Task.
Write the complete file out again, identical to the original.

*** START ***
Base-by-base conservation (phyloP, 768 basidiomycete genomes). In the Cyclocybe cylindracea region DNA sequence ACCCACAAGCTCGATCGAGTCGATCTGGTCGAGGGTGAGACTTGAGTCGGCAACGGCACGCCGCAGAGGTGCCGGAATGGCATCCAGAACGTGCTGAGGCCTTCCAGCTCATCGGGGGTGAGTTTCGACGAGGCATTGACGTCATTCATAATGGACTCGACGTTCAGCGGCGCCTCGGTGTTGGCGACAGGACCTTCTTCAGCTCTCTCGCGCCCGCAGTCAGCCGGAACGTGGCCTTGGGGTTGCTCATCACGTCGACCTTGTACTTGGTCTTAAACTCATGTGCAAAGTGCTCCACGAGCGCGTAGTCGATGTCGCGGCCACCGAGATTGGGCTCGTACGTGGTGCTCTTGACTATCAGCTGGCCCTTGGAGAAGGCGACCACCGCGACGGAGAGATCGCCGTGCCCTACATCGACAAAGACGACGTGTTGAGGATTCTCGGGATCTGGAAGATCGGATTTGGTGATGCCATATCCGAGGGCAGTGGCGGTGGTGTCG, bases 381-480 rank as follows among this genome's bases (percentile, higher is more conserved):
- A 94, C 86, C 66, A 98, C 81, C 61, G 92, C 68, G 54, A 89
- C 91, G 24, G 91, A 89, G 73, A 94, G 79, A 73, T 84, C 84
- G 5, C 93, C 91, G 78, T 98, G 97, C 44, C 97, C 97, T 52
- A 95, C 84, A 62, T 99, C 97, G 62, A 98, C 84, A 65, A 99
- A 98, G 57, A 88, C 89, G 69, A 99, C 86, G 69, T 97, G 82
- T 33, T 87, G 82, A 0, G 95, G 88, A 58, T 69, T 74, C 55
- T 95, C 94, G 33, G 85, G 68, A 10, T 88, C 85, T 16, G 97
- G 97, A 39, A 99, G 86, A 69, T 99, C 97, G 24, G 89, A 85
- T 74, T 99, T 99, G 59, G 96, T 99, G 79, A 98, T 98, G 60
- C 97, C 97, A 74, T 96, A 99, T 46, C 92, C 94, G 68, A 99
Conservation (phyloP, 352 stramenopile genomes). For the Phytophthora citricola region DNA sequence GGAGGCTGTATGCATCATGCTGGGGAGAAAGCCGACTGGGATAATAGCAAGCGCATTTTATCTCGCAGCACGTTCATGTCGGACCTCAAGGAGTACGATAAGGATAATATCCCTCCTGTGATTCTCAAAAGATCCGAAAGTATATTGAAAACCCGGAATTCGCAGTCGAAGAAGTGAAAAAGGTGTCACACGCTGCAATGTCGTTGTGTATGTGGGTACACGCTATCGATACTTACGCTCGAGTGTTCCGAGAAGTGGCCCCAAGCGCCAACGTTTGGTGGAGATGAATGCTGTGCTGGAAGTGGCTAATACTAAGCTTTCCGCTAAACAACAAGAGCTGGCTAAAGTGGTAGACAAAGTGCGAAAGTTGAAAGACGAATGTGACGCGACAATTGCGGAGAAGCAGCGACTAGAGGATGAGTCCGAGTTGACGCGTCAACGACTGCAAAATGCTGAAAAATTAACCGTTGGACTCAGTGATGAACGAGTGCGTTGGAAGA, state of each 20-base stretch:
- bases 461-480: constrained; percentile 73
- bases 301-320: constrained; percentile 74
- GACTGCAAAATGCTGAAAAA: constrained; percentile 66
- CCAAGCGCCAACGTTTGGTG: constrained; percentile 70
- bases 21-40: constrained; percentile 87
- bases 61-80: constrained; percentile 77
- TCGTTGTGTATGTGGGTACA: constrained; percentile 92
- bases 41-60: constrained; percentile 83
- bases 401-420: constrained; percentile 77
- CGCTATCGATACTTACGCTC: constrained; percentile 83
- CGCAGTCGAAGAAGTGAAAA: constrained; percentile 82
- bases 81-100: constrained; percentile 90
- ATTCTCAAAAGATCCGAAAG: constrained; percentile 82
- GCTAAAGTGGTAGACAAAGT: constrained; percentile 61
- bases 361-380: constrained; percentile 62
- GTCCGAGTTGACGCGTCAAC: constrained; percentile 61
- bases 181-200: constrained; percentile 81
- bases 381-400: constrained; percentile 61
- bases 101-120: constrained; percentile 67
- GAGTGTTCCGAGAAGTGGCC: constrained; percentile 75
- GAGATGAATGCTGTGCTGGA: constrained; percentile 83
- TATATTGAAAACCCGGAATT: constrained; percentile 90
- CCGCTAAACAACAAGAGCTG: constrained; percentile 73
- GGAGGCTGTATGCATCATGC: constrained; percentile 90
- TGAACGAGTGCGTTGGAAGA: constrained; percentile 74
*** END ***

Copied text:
Base-by-base conservation (phyloP, 768 basidiomycete genomes). In the Cyclocybe cylindracea region DNA sequence ACCCACAAGCTCGATCGAGTCGATCTGGTCGAGGGTGAGACTTGAGTCGGCAACGGCACGCCGCAGAGGTGCCGGAATGGCATCCAGAACGTGCTGAGGCCTTCCAGCTCATCGGGGGTGAGTTTCGACGAGGCATTGACGTCATTCATAATGGACTCGACGTTCAGCGGCGCCTCGGTGTTGGCGACAGGACCTTCTTCAGCTCTCTCGCGCCCGCAGTCAGCCGGAACGTGGCCTTGGGGTTGCTCATCACGTCGACCTTGTACTTGGTCTTAAACTCATGTGCAAAGTGCTCCACGAGCGCGTAGTCGATGTCGCGGCCACCGAGATTGGGCTCGTACGTGGTGCTCTTGACTATCAGCTGGCCCTTGGAGAAGGCGACCACCGCGACGGAGAGATCGCCGTGCCCTACATCGACAAAGACGACGTGTTGAGGATTCTCGGGATCTGGAAGATCGGATTTGGTGATGCCATATCCGAGGGCAGTGGCGGTGGTGTCG, bases 381-480 rank as follows among this genome's bases (percentile, higher is more conserved):
- A 94, C 86, C 66, A 98, C 81, C 61, G 92, C 68, G 54, A 89
- C 91, G 24, G 91, A 89, G 73, A 94, G 79, A 73, T 84, C 84
- G 5, C 93, C 91, G 78, T 98, G 97, C 44, C 97, C 97, T 52
- A 95, C 84, A 62, T 99, C 97, G 62, A 98, C 84, A 65, A 99
- A 98, G 57, A 88, C 89, G 69, A 99, C 86, G 69, T 97, G 82
- T 33, T 87, G 82, A 0, G 95, G 88, A 58, T 69, T 74, C 55
- T 95, C 94, G 33, G 85, G 68, A 10, T 88, C 85, T 16, G 97
- G 97, A 39, A 99, G 86, A 69, T 99, C 97, G 24, G 89, A 85
- T 74, T 99, T 99, G 59, G 96, T 99, G 79, A 98, T 98, G 60
- C 97, C 97, A 74, T 96, A 99, T 46, C 92, C 94, G 68, A 99
Conservation (phyloP, 352 stramenopile genomes). For the Phytophthora citricola region DNA sequence GGAGGCTGTATGCATCATGCTGGGGAGAAAGCCGACTGGGATAATAGCAAGCGCATTTTATCTCGCAGCACGTTCATGTCGGACCTCAAGGAGTACGATAAGGATAATATCCCTCCTGTGATTCTCAAAAGATCCGAAAGTATATTGAAAACCCGGAATTCGCAGTCGAAGAAGTGAAAAAGGTGTCACACGCTGCAATGTCGTTGTGTATGTGGGTACACGCTATCGATACTTACGCTCGAGTGTTCCGAGAAGTGGCCCCAAGCGCCAACGTTTGGTGGAGATGAATGCTGTGCTGGAAGTGGCTAATACTAAGCTTTCCGCTAAACAACAAGAGCTGGCTAAAGTGGTAGACAAAGTGCGAAAGTTGAAAGACGAATGTGACGCGACAATTGCGGAGAAGCAGCGACTAGAGGATGAGTCCGAGTTGACGCGTCAACGACTGCAAAATGCTGAAAAATTAACCGTTGGACTCAGTGATGAACGAGTGCGTTGGAAGA, state of each 20-base stretch:
- bases 461-480: constrained; percentile 73
- bases 301-320: constrained; percentile 74
- GACTGCAAAATGCTGAAAAA: constrained; percentile 66
- CCAAGCGCCAACGTTTGGTG: constrained; percentile 70
- bases 21-40: constrained; percentile 87
- bases 61-80: constrained; percentile 77
- TCGTTGTGTATGTGGGTACA: constrained; percentile 92
- bases 41-60: constrained; percentile 83
- bases 401-420: constrained; percentile 77
- CGCTATCGATACTTACGCTC: constrained; percentile 83
- CGCAGTCGAAGAAGTGAAAA: constrained; percentile 82
- bases 81-100: constrained; percentile 90
- ATTCTCAAAAGATCCGAAAG: constrained; percentile 82
- GCTAAAGTGGTAGACAAAGT: constrained; percentile 61
- bases 361-380: constrained; percentile 62
- GTCCGAGTTGACGCGTCAAC: constrained; percentile 61
- bases 181-200: constrained; percentile 81
- bases 381-400: constrained; percentile 61
- bases 101-120: constrained; percentile 67
- GAGTGTTCCGAGAAGTGGCC: constrained; percentile 75
- GAGATGAATGCTGTGCTGGA: constrained; percentile 83
- TATATTGAAAACCCGGAATT: constrained; percentile 90
- CCGCTAAACAACAAGAGCTG: constrained; percentile 73
- GGAGGCTGTATGCATCATGC: constrained; percentile 90
- TGAACGAGTGCGTTGGAAGA: constrained; percentile 74